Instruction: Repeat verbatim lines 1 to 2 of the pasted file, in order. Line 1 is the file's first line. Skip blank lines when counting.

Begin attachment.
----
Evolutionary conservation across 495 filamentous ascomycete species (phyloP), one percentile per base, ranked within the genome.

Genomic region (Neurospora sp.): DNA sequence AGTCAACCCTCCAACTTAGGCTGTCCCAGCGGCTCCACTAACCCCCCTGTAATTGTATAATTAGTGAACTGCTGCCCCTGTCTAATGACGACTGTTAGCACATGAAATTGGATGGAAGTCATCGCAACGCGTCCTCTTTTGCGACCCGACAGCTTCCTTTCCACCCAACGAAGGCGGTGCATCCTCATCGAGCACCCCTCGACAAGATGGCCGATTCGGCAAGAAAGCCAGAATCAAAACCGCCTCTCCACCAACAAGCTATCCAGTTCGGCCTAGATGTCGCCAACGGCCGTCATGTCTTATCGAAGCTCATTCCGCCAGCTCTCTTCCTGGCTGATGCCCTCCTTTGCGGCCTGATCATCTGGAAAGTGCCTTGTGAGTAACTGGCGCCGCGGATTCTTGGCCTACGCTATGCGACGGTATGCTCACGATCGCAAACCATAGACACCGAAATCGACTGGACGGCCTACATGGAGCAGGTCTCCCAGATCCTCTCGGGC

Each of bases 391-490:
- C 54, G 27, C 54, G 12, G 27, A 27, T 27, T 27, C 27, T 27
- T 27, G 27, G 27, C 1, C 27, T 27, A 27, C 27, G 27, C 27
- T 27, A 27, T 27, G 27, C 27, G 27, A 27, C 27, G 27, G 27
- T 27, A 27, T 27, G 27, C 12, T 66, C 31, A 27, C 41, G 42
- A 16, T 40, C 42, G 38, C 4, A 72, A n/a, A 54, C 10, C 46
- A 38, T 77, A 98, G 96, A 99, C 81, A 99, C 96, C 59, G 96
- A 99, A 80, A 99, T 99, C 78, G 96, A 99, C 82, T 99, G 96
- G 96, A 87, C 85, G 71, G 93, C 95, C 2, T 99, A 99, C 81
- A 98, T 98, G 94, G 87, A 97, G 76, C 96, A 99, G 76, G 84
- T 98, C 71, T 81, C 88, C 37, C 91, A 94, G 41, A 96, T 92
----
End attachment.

Evolutionary conservation across 495 filamentous ascomycete species (phyloP), one percentile per base, ranked within the genome.

Genomic region (Neurospora sp.): DNA sequence AGTCAACCCTCCAACTTAGGCTGTCCCAGCGGCTCCACTAACCCCCCTGTAATTGTATAATTAGTGAACTGCTGCCCCTGTCTAATGACGACTGTTAGCACATGAAATTGGATGGAAGTCATCGCAACGCGTCCTCTTTTGCGACCCGACAGCTTCCTTTCCACCCAACGAAGGCGGTGCATCCTCATCGAGCACCCCTCGACAAGATGGCCGATTCGGCAAGAAAGCCAGAATCAAAACCGCCTCTCCACCAACAAGCTATCCAGTTCGGCCTAGATGTCGCCAACGGCCGTCATGTCTTATCGAAGCTCATTCCGCCAGCTCTCTTCCTGGCTGATGCCCTCCTTTGCGGCCTGATCATCTGGAAAGTGCCTTGTGAGTAACTGGCGCCGCGGATTCTTGGCCTACGCTATGCGACGGTATGCTCACGATCGCAAACCATAGACACCGAAATCGACTGGACGGCCTACATGGAGCAGGTCTCCCAGATCCTCTCGGGC